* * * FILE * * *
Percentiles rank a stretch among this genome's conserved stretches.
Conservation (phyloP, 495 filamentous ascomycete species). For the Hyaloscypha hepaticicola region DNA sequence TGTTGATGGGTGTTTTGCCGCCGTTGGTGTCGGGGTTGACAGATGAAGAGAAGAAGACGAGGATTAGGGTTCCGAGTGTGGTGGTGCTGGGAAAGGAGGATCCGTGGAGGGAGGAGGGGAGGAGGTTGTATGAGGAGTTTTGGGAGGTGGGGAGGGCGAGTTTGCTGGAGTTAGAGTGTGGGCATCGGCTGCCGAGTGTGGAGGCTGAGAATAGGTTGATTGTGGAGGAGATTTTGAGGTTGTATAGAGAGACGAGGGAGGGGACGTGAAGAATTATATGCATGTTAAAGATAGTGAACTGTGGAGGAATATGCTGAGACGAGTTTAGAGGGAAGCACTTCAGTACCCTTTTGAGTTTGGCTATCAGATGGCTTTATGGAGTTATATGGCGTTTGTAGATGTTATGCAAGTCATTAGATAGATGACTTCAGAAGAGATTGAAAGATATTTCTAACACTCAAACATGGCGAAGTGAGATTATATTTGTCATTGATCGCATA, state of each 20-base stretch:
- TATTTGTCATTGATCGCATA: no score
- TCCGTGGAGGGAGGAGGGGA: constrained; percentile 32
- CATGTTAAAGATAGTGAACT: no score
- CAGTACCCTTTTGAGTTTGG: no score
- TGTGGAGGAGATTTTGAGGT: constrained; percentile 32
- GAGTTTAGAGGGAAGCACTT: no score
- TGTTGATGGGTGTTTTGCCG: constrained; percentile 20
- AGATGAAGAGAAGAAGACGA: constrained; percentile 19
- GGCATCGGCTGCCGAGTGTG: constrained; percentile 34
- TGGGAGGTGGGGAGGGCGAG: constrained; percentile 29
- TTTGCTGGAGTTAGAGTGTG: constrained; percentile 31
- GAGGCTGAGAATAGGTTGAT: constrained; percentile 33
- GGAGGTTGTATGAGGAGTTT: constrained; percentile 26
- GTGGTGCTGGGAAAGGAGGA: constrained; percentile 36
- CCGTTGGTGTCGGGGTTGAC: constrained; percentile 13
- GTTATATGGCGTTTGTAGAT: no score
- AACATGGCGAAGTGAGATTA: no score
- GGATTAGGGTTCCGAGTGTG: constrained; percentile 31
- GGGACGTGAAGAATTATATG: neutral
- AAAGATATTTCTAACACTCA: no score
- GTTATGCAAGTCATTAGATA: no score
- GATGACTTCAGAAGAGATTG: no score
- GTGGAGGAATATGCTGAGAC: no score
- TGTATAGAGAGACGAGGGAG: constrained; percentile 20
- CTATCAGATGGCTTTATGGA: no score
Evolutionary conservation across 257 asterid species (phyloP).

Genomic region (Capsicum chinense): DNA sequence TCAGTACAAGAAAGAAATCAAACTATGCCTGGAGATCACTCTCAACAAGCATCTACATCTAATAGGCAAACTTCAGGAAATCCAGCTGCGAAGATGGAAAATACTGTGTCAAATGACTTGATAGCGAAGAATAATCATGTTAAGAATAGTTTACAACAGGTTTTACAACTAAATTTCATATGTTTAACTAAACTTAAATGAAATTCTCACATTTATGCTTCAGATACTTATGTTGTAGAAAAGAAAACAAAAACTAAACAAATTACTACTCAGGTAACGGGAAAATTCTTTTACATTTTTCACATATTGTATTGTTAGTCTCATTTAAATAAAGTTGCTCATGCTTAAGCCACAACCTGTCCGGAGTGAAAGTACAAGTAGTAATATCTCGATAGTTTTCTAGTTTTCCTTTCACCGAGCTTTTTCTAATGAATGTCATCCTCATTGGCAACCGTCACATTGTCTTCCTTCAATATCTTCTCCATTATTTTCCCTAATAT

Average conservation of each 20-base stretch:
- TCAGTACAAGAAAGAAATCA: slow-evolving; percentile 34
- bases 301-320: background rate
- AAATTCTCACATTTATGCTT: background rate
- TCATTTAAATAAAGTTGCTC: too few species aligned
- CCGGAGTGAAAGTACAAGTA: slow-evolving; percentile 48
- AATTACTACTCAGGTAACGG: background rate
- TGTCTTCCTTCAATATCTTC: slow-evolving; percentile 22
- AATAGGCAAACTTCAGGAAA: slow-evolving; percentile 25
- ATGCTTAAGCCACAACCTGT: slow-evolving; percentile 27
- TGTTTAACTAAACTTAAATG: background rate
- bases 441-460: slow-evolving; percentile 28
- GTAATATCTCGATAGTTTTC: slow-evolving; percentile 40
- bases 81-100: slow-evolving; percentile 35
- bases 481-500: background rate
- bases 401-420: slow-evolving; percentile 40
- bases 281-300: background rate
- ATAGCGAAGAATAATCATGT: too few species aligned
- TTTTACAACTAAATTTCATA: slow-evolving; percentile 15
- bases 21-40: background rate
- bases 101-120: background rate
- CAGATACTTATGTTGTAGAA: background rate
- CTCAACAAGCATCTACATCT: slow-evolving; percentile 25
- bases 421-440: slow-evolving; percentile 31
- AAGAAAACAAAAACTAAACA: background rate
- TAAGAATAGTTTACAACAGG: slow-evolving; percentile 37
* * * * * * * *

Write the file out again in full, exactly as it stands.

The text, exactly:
Percentiles rank a stretch among this genome's conserved stretches.
Conservation (phyloP, 495 filamentous ascomycete species). For the Hyaloscypha hepaticicola region DNA sequence TGTTGATGGGTGTTTTGCCGCCGTTGGTGTCGGGGTTGACAGATGAAGAGAAGAAGACGAGGATTAGGGTTCCGAGTGTGGTGGTGCTGGGAAAGGAGGATCCGTGGAGGGAGGAGGGGAGGAGGTTGTATGAGGAGTTTTGGGAGGTGGGGAGGGCGAGTTTGCTGGAGTTAGAGTGTGGGCATCGGCTGCCGAGTGTGGAGGCTGAGAATAGGTTGATTGTGGAGGAGATTTTGAGGTTGTATAGAGAGACGAGGGAGGGGACGTGAAGAATTATATGCATGTTAAAGATAGTGAACTGTGGAGGAATATGCTGAGACGAGTTTAGAGGGAAGCACTTCAGTACCCTTTTGAGTTTGGCTATCAGATGGCTTTATGGAGTTATATGGCGTTTGTAGATGTTATGCAAGTCATTAGATAGATGACTTCAGAAGAGATTGAAAGATATTTCTAACACTCAAACATGGCGAAGTGAGATTATATTTGTCATTGATCGCATA, state of each 20-base stretch:
- TATTTGTCATTGATCGCATA: no score
- TCCGTGGAGGGAGGAGGGGA: constrained; percentile 32
- CATGTTAAAGATAGTGAACT: no score
- CAGTACCCTTTTGAGTTTGG: no score
- TGTGGAGGAGATTTTGAGGT: constrained; percentile 32
- GAGTTTAGAGGGAAGCACTT: no score
- TGTTGATGGGTGTTTTGCCG: constrained; percentile 20
- AGATGAAGAGAAGAAGACGA: constrained; percentile 19
- GGCATCGGCTGCCGAGTGTG: constrained; percentile 34
- TGGGAGGTGGGGAGGGCGAG: constrained; percentile 29
- TTTGCTGGAGTTAGAGTGTG: constrained; percentile 31
- GAGGCTGAGAATAGGTTGAT: constrained; percentile 33
- GGAGGTTGTATGAGGAGTTT: constrained; percentile 26
- GTGGTGCTGGGAAAGGAGGA: constrained; percentile 36
- CCGTTGGTGTCGGGGTTGAC: constrained; percentile 13
- GTTATATGGCGTTTGTAGAT: no score
- AACATGGCGAAGTGAGATTA: no score
- GGATTAGGGTTCCGAGTGTG: constrained; percentile 31
- GGGACGTGAAGAATTATATG: neutral
- AAAGATATTTCTAACACTCA: no score
- GTTATGCAAGTCATTAGATA: no score
- GATGACTTCAGAAGAGATTG: no score
- GTGGAGGAATATGCTGAGAC: no score
- TGTATAGAGAGACGAGGGAG: constrained; percentile 20
- CTATCAGATGGCTTTATGGA: no score
Evolutionary conservation across 257 asterid species (phyloP).

Genomic region (Capsicum chinense): DNA sequence TCAGTACAAGAAAGAAATCAAACTATGCCTGGAGATCACTCTCAACAAGCATCTACATCTAATAGGCAAACTTCAGGAAATCCAGCTGCGAAGATGGAAAATACTGTGTCAAATGACTTGATAGCGAAGAATAATCATGTTAAGAATAGTTTACAACAGGTTTTACAACTAAATTTCATATGTTTAACTAAACTTAAATGAAATTCTCACATTTATGCTTCAGATACTTATGTTGTAGAAAAGAAAACAAAAACTAAACAAATTACTACTCAGGTAACGGGAAAATTCTTTTACATTTTTCACATATTGTATTGTTAGTCTCATTTAAATAAAGTTGCTCATGCTTAAGCCACAACCTGTCCGGAGTGAAAGTACAAGTAGTAATATCTCGATAGTTTTCTAGTTTTCCTTTCACCGAGCTTTTTCTAATGAATGTCATCCTCATTGGCAACCGTCACATTGTCTTCCTTCAATATCTTCTCCATTATTTTCCCTAATAT

Average conservation of each 20-base stretch:
- TCAGTACAAGAAAGAAATCA: slow-evolving; percentile 34
- bases 301-320: background rate
- AAATTCTCACATTTATGCTT: background rate
- TCATTTAAATAAAGTTGCTC: too few species aligned
- CCGGAGTGAAAGTACAAGTA: slow-evolving; percentile 48
- AATTACTACTCAGGTAACGG: background rate
- TGTCTTCCTTCAATATCTTC: slow-evolving; percentile 22
- AATAGGCAAACTTCAGGAAA: slow-evolving; percentile 25
- ATGCTTAAGCCACAACCTGT: slow-evolving; percentile 27
- TGTTTAACTAAACTTAAATG: background rate
- bases 441-460: slow-evolving; percentile 28
- GTAATATCTCGATAGTTTTC: slow-evolving; percentile 40
- bases 81-100: slow-evolving; percentile 35
- bases 481-500: background rate
- bases 401-420: slow-evolving; percentile 40
- bases 281-300: background rate
- ATAGCGAAGAATAATCATGT: too few species aligned
- TTTTACAACTAAATTTCATA: slow-evolving; percentile 15
- bases 21-40: background rate
- bases 101-120: background rate
- CAGATACTTATGTTGTAGAA: background rate
- CTCAACAAGCATCTACATCT: slow-evolving; percentile 25
- bases 421-440: slow-evolving; percentile 31
- AAGAAAACAAAAACTAAACA: background rate
- TAAGAATAGTTTACAACAGG: slow-evolving; percentile 37